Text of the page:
When “Alias” was in its first season, Jennifer Garner kicking the very first of many asses she would kick throughout the series without breaking a stiletto heel or tweaking her blue bobbed wig, my friend Hank said: “This should be required viewing for all young girls.”
Which brings us to our kitchen a few nights ago. I was chopping vegetables and thinking about that statement from … what … five years ago-ish and what girls like.
“Do you think that there are girls who like Bella, and want to be like her? Or do you think most girls who read Twilight are just like Team Edward or Team Jacob?” I asked my boyfriend.
He didn’t say anything for a second.
Then: “Am I supposed to answer that?”
“No. Of course not,” I said. “I didn’t realize I’d said it out loud.”
I was in the brain-space of The Hunger Games, one of those YA It-novels by Suzanne Collins, the anti-Twilight when it comes to pop culture things for the kiddies. AKA something that should be required reading for all young girls. Especially the kinds who are attracted to gleaming incisors and put themselves in the place of an anemic snooze of a female lead. Hey ladies, I say to them: How about a little something called “Team Katniss?”
The country is divided into 12 districts ruled by the richie riches of the Capitol. Every year a boy and a girl between 12 and 18 are randomly selected from each district to get dropped in a landscaped arena to battle to the death. Winner gets to live like a Hilton. Loser gets knifed, arrowed, or hand-to-hand combat-ed into worm food. This is all televised like a lethal Real World-Road Rules Challenge.
Katniss is a hunter and, literally, the family’s bread winner since the death of her father and subsequent emotional collapse by her mother. She and her best dude Gale spend their days hunting game, gathering berries and plants, then trading with the townspeople for other necessities.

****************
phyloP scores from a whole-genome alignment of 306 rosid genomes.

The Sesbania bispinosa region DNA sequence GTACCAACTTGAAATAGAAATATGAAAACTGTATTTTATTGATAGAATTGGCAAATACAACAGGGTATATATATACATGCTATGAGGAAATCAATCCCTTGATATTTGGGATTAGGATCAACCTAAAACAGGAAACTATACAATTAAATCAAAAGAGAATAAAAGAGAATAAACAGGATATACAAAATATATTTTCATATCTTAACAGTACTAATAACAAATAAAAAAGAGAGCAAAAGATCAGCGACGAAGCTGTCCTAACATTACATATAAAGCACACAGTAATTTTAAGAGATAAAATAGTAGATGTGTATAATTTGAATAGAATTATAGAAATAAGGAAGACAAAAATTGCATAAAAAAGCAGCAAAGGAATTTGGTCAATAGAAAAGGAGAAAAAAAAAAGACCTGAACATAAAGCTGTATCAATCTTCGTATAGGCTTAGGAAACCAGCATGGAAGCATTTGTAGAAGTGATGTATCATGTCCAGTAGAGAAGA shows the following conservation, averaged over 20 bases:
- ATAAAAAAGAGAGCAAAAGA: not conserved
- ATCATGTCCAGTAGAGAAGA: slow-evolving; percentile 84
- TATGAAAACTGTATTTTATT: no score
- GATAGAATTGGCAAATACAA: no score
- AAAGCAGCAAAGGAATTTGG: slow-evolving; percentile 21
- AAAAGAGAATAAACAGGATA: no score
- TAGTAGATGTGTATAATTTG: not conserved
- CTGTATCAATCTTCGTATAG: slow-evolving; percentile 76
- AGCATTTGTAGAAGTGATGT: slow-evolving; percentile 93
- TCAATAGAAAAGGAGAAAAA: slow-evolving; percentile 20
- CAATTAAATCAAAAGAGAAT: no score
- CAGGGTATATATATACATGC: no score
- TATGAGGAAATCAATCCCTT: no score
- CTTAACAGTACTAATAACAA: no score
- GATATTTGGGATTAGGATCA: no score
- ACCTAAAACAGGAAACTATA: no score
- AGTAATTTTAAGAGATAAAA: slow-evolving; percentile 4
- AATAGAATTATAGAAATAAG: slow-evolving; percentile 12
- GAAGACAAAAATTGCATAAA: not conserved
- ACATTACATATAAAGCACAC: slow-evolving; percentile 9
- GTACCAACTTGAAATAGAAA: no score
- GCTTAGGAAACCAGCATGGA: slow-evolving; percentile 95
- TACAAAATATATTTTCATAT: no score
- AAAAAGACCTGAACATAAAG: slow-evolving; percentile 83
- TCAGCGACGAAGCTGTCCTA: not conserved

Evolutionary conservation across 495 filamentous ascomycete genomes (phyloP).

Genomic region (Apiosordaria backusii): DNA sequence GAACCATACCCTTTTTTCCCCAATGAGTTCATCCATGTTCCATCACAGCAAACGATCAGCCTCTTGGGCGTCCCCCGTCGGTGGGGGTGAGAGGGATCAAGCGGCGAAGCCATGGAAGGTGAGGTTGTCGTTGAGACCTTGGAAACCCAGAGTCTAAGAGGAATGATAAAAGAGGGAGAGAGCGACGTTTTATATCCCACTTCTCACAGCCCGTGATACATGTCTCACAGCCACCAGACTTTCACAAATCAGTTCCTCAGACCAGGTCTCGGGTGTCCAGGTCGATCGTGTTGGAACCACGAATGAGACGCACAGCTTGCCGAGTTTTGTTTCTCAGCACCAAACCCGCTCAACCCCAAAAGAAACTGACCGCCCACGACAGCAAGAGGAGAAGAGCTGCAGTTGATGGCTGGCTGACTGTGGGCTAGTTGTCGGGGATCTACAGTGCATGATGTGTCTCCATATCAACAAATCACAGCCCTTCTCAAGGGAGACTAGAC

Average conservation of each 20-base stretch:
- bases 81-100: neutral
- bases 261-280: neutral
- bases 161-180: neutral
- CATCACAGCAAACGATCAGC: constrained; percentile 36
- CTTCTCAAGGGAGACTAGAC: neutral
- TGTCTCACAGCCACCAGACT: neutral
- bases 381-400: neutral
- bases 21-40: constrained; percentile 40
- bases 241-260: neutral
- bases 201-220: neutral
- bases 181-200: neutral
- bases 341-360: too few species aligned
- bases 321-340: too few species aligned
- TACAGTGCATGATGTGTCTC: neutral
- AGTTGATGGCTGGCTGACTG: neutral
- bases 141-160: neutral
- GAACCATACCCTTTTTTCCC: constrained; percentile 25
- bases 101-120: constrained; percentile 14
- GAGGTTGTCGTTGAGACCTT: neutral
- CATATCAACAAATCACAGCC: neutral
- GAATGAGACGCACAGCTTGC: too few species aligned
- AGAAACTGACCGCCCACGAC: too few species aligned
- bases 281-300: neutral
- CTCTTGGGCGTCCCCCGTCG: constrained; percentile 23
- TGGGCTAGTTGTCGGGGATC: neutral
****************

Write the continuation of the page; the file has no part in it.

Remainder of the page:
When Katniss’s barely legal sister gets selected for the Hunger Games, Kantiss volunteers to take her place. And her District 12 partner is the baker’s son, less savvy than Katniss, but a real sweetie. After the opening ceremonies, where Katniss and Peeta wow the home viewers with their red carpet flare, the games begin.
I was curious to see how Collins would handle keeping Katniss likable as she kills off other players. She keeps the opponents a mix of faceless and loathsome and in some cases there is a degree of separation between Katniss and the death that would be technically credited to her. Bravo. On the other hand, when it comes to some of the trickier situations in the book, and Katniss gets in a jam, Collins takes the easy route which was a little disappointing. (See also: Rule changes in the game, and necessary supplies parachuted to the contestants).
This novel is really visual. It’s super easy to get caught in a scene, to be able to imagine the lay of the land. I’m still working on a theory about why this is easier with YA books than with A books.
And Katniss, with her sharp hunting skills, makes for a good female lead unless you’re totally into PETA. She doesn’t go gaga for the dudes who dig her. She does her job and does it well and saves Peeta’s life a hundred times. She’s a little humorless, but it is in line with her very serious role in her family. Mostly she’s a mental chess player with smooth moves and good instincts. Not at all the kind of girl who would pine after a werewolf. More like the kind of girl who would shoot a werewolf, make a stew, and feed an entire village lunch. And with that, I promise to stop comparing all YA novels to the Twilight series.
Christa–I just finished The Hunger Games and wrote a much shorter response to it on my blog, but from what I can tell, you and I feel very similarly about this book. I loved Katniss and was pleased by her ingeunity and skill set. I teach high school English, and it’s been so much fun to discuss this book with the girls (and a few boys!) in my classes. Beats Twilight by an arena-full-of-on-fire-acres, if you ask me. Thanks for the post!